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Restructuring company ownership while maintaining control
One of the greatest fears an owner of a closely held business can have is losing control. Control consists not only of ownership but management of the company, including making critical decisions on its future. As a result, the stock of most closely held companies remains in the name of the current owner or founder. Owners may be unaware of the fact that a significant portion of a company can be transferred to the next generation without the current owner losing control.
Companies grow in size, owners grow older and possibly outside investors acquire an equity interest in the business. Many owners are told they need to maintain at least 51% of the stock in order to maintain control of the company, but this is a false assumption. There are several ways in which a current owner can transfer significantly more than a 49% share to their children so the next generation, employees or third-party investors can acquire ownership. At the same time, the estate tax can be significantly reduced.
Voting and nonvoting stock
Let’s assume a current owner owns 100% of the common stock of a company and would like to give shares of stock to children who are either working for the company or not employed at the company and therefore would be considered passive investors. Whether it’s a corporation, limited liability company, limited liability partnership or other legal entity, there are tax planning techniques that allow the owner to transfer more than 90% of the equity in the entity while still retaining total control of the business.
One planning option is to create two different classes of stock, voting and nonvoting stock. The voting stock controls the election of directors, officers and any major corporate decisions such as selling substantially all of the assets, merging the company, selling all or substantially all of the company stock, etc. The nonvoting stock only have a passive investment to receive their proportionate shareholder shares (nonvoting shares over total voting and nonvoting shares) of profits or dividends.
The voting and nonvoting stock technique can be very helpful when some children of the family are actively involved in the company and others are not. This technique allows the children who have a better understanding of the company’s operation to control the management and, at the same time, allows the non-employed children a percentage ownership. However, there needs to be a safeguard put into place to protect the nonvoting shareholders’ interests to prevent the voting shareholders/employees from taking excessive compensation which reduces the profits or distributions.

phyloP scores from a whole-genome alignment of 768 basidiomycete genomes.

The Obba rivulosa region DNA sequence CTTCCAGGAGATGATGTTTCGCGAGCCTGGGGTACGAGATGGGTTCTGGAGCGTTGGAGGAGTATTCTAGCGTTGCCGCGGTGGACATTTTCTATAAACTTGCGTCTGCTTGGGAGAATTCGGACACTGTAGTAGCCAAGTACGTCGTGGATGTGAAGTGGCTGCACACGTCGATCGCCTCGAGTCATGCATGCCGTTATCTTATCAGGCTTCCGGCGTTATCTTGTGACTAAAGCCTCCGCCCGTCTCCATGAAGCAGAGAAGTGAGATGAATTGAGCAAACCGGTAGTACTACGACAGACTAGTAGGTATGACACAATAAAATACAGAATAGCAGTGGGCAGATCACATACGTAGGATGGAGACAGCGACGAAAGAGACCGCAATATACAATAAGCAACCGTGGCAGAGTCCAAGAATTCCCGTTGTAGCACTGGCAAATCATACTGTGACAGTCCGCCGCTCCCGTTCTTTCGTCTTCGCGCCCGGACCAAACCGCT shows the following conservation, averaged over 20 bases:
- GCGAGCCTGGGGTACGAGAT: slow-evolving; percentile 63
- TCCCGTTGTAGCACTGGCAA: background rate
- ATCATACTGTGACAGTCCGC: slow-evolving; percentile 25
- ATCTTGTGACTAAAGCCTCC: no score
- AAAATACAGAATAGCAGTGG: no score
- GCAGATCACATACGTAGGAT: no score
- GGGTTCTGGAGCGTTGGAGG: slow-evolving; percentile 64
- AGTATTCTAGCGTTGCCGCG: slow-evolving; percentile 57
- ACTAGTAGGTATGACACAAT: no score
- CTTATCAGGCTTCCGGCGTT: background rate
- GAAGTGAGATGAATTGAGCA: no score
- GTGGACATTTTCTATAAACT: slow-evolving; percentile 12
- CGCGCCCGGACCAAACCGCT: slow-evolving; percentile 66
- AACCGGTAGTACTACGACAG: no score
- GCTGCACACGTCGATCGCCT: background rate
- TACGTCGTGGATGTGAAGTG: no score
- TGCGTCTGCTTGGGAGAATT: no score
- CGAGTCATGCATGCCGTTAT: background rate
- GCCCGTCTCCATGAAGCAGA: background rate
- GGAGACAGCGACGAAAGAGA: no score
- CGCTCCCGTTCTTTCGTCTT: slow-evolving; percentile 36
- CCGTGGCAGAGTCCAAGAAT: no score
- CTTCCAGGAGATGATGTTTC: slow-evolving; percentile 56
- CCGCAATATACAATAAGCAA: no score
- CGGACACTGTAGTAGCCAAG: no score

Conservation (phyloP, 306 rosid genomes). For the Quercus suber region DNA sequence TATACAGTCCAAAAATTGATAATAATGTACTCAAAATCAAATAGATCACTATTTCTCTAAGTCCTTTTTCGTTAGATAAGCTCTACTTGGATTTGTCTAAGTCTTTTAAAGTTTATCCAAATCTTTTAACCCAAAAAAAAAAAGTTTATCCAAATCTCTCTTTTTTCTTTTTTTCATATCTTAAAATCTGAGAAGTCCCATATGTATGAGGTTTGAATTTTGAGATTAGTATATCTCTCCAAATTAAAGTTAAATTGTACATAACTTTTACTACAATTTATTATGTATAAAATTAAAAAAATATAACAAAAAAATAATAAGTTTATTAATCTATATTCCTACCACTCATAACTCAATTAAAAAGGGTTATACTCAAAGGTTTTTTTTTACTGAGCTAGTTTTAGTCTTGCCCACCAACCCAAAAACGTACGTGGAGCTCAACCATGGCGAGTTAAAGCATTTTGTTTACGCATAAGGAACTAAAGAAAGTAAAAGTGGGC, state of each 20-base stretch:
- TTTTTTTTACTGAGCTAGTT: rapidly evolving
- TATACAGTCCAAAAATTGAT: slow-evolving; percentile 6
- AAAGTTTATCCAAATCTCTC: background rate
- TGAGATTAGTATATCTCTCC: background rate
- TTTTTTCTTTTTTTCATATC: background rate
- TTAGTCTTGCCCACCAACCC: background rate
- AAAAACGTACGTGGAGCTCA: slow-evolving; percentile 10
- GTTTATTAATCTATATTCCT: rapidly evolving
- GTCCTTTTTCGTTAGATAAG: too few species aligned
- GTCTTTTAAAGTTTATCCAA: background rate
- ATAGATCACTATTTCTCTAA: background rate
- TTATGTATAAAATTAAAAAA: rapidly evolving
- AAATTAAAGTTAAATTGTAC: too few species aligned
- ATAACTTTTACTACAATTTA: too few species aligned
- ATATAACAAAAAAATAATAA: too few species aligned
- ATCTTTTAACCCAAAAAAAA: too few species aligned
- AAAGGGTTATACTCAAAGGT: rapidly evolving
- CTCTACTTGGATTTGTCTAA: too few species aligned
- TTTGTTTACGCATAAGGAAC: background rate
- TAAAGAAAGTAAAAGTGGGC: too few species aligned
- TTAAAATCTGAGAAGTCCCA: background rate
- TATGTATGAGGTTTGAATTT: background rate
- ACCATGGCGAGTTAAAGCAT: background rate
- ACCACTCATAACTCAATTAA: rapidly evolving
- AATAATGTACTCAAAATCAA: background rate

The voting and nonvoting stock plan can be applied to situations where there is one or more owners. Assuming there are two unrelated, yet equal owners, the stock of the two equal owners can be reorganized for each of the owners to receive an equal amount of voting shares and nonvoting shares. They then are allowed to transfer their shares to their children, spouse, etc. By properly drafting bylaws and shareholder agreements, each family can transfer their 50% ownership (voting and nonvoting) shares to their children and the company can then continue with the two-family ownership.
Preferred stock/life insurance option
Another planning option is to issue the non-employed children preferred stock. The preferred stock has a priority of being repaid if there is a liquidation or dissolution of the business. With a fixed annual return, the preferred stock provides a steady flow of income. The preferred stock could be cumulative or noncumulative. If it’s cumulative, the preferred stockholder is entitled ever year to receive a fixed returned (for example 8%). If the company would skip a year of paying the 8%, the 8% would roll over and be added to the second year’s 8% (or a 16%) return. If the preferred stock is noncumulative there would be no distribution and no carryover to the following year.
Another planning option instead of issuing preferred stock is for parents to purchase a life insurance policy on their lives. The insurance proceeds would be used to compensate non-employed children in lieu of ownership of stock by redeeming the nonvoting shares or simply giving the children the insurance proceeds instead of owning any stock at all.
Control of a closely held company can be maintained while at the same time transferring a significant portion of the equity to the next generation and transfer a considerable amount of assets out of the current owner’s estate. Drafting such a plan requires detailed corporate documents and sophisticated income and estate tax planning.
Client alert authored by: Terrell J. Isselhard (312 855 4624), Principal.
This Chuhak & Tecson, P.C. communication is intended only to provide information regarding developments in the law and information of general interest. It is not intended to constitute advice regarding legal problems and should not be relied upon as such.